On August 27th, 2019 former Ontario school teacher Ryan Jarvis was sentenced to six months in jail and 12 months’ probation after the Supreme Court of Canada (“SCC”) convicted him of voyeurism earlier this year.  Although this is a criminal decision, it is nevertheless instructive for employers as the decision clarified the law relating to private versus public places, in particular an individual’s expectation of privacy. The decision also demonstrates how workplace policies, which clearly outline ‎objectionable conduct, assist employers in setting workplace standards and ‎expectations.‎


Jarvis was a high school English teacher in London, Ontario. In 2011, a colleague reported that Jarvis was secretly recording students with a pen camera. The principal observed Jarvis with his pen and secured the device for police.

The device contained 35 video files, recorded over a six month period. The videos featured 27 female students between the ages of 14 and 18, engaged in conversations with Jarvis. The students were largely seated in classrooms at the time they were recorded, wearing revealing tops, with the videos recorded at downward angles.

Voyeurism under the Criminal Code

Jarvis was charged with 27 counts of voyeurism. Voyeurism, a comparably new sexual offence under the Criminal Code, required the Crown to establish that:

  1. the visual recordings were made secretly;
  2. the students’ circumstances gave rise to a reasonable expectation of privacy; and
  3. the recording was done for a sexual purpose.

It was not disputed that the recordings were made secretly. However, the Superior Court was not satisfied that Jarvis made the recordings for a sexual purpose, indicating that other inferences could be drawn. Conversely, the Court of Appeal found that the videos were clearly made for a sexual purpose but the students did not have a reasonable expectation of privacy when in common areas of a school.

Supreme Court of Canada

The SCC found that a person does not lose all expectations of privacy simply because they are in a place where they know they can be observed by others or from which they cannot exclude others. Rather, the entire context must be considered to determine if a reasonable expectation of privacy arises, including:

  1. awareness of or consent to the observation or recording;
  2. the subject matter, content, and purpose of the observation or recording;
  3. the relationship between the person observed and the person who did the observing or recording;
  4. any rules, regulations or policies that governed the observation or recording in question; and
  5. the personal attributes of the person who was observed or recorded.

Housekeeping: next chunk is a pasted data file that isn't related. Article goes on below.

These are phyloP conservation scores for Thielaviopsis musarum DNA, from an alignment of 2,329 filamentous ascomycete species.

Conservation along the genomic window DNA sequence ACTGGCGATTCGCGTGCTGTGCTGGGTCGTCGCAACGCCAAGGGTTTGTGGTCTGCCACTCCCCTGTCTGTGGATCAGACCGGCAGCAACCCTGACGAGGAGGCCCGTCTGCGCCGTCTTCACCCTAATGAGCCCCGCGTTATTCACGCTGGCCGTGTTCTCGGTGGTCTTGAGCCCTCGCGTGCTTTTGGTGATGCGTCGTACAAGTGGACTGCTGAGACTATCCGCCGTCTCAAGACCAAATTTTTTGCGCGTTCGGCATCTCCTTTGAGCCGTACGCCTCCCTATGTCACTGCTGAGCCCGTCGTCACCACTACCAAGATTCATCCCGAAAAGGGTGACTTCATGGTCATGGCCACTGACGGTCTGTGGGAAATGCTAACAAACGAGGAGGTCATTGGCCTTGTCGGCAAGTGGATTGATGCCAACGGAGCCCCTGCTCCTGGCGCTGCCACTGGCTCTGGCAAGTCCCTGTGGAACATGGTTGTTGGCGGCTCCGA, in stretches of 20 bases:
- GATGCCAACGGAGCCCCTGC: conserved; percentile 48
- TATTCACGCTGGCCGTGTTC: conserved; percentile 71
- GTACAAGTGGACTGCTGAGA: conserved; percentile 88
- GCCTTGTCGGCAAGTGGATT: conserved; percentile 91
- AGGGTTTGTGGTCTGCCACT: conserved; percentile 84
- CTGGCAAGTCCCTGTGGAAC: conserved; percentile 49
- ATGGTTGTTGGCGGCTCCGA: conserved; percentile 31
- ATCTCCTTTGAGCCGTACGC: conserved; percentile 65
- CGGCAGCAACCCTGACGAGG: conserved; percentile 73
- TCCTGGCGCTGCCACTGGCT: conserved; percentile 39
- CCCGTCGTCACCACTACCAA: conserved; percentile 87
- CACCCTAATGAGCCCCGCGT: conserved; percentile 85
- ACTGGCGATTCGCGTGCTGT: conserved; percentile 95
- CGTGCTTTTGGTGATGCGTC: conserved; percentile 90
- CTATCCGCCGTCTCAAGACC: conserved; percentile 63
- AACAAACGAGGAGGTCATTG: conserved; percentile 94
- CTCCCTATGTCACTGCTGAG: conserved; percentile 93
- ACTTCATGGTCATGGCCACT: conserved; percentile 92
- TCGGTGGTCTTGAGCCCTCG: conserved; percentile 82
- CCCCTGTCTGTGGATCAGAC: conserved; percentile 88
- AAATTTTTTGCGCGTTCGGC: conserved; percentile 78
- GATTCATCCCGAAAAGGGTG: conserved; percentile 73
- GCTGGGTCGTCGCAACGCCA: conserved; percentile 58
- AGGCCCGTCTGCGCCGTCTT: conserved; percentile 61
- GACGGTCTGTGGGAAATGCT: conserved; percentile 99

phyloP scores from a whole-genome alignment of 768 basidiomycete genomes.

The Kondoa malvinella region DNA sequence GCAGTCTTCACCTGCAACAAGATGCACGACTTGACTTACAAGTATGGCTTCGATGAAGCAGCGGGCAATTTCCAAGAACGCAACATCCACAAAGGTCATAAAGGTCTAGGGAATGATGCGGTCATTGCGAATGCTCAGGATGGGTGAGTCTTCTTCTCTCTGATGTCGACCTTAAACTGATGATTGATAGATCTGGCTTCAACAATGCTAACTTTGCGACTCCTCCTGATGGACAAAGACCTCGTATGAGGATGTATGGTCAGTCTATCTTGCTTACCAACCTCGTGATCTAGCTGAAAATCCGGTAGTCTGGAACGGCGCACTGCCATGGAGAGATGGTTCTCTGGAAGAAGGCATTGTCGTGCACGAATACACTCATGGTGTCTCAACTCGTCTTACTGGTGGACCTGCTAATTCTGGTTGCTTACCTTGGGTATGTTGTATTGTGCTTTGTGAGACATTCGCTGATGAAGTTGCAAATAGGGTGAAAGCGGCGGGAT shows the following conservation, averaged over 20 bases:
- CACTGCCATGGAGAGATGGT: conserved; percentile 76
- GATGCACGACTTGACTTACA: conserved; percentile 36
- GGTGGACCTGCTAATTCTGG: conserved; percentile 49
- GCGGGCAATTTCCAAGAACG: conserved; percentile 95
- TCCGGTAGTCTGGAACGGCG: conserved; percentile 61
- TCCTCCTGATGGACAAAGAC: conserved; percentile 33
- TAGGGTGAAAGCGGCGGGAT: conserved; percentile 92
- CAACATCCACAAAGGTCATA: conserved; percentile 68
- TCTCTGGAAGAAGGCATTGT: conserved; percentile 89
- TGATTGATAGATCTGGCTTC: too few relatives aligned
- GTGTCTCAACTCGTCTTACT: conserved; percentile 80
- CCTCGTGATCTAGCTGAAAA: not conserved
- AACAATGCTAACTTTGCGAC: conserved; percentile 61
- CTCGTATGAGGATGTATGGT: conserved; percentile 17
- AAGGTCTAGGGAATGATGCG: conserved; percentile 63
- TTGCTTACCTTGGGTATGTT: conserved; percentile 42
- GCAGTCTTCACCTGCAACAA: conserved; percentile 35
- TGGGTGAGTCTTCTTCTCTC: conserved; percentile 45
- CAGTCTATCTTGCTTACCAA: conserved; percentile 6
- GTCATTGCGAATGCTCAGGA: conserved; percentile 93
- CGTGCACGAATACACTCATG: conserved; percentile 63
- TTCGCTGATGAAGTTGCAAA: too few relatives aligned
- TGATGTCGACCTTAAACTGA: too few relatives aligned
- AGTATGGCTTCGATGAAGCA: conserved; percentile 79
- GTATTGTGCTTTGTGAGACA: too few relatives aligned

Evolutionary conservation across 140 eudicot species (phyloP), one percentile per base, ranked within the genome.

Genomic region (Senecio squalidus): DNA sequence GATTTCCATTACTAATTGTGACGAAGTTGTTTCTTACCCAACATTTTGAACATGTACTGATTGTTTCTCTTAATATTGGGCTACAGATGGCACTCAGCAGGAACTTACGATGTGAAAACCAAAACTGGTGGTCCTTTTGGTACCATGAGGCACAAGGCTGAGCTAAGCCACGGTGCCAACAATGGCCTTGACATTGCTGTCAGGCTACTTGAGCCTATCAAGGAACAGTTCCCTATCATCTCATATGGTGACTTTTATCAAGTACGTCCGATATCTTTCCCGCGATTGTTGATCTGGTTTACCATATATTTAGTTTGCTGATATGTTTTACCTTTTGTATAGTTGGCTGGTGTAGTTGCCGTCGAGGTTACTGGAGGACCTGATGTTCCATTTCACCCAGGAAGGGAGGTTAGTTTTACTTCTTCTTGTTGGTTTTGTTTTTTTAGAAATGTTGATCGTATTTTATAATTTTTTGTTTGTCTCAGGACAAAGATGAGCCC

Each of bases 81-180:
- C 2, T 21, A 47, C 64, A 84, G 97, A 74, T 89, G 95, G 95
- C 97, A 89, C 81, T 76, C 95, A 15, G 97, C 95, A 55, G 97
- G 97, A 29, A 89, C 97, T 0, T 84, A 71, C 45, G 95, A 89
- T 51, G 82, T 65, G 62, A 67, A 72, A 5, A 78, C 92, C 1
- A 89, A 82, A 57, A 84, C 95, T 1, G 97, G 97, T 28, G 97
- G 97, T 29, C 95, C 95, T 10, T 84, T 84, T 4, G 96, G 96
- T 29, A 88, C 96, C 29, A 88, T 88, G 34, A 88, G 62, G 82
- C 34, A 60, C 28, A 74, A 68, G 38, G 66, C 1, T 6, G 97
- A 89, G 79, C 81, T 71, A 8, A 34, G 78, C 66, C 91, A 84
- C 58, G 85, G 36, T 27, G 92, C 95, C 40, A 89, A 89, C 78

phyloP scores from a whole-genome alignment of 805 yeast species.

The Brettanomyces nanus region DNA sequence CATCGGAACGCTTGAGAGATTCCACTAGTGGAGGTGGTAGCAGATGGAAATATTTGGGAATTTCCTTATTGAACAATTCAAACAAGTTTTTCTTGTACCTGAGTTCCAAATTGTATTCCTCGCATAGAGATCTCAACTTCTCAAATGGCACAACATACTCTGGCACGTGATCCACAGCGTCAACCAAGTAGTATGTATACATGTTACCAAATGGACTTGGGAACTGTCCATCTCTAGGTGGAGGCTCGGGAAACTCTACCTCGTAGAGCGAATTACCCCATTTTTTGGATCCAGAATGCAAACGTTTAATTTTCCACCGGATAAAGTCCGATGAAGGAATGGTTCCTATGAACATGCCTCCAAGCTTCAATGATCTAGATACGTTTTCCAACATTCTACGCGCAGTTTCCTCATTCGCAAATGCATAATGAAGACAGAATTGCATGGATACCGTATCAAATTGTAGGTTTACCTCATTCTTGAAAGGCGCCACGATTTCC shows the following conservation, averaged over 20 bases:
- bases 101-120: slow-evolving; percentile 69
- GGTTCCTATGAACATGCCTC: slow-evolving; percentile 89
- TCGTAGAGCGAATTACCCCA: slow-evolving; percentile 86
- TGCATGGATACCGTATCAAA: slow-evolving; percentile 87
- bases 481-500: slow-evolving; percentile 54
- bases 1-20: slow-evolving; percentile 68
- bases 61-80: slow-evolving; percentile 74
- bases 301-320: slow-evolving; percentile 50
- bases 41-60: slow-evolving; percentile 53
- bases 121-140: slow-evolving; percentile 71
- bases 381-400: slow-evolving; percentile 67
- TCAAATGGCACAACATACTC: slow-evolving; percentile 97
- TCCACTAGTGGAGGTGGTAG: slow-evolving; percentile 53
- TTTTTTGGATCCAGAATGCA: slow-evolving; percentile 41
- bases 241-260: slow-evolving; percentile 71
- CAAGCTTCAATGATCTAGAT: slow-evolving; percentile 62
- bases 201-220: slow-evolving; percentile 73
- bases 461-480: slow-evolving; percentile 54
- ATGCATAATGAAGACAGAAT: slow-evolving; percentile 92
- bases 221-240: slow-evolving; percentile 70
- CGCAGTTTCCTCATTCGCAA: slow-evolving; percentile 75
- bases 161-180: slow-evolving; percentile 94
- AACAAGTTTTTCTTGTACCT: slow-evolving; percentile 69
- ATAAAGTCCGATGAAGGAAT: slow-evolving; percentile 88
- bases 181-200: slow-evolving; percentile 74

While the students were in school common areas at the time they were video-recorded, they were teenagers, and were recorded by their teacher in breach of the relationship of trust and in breach of school board policy. The videos targeted females, were at close range, and focused particularly on the students’ breasts.

When considering the entire context, the SCC found that there could be no doubt that the students’ circumstances gave rise to a reasonable expectation that they would not be recorded as they were.

Lesson from the School Board

This case was the first occasion the SCC had to interpret the offence of voyeurism. In doing so, the SCC clarified the common law in relation to reasonable expectations of privacy.

Given advancements in and ease of access to recording technologies, privacy may be present even outside of normally private locations (for instance homes or bathrooms), as circumstances may give rise to a reasonable expectation of privacy in more public locations such as schools, shopping centres, or workplaces, depending on all of the relevant circumstances. It follows from the SCC decision that privacy is not an “all or nothing” concept — some activities in what would otherwise be considered a public place may constitute a breach of privacy. Also, individuals may have an expectation of privacy with respect to some activities, but not necessarily all activities.

Importantly, in this case the school board had a strict workplace policy that prohibited Jarvis’ conduct and this contributed to the finding that students had an expectation of privacy insofar as they had a reasonable expectation that they would not be photographed in this manner by a teacher. Well-drafted workplace policies prohibiting objectionable conduct may not only assist employers in setting workplace standards and expectations (and thus prevent many problems from arising) but also help to reduce an employer’s risk exposure should wrongful conduct occur in the workplace.


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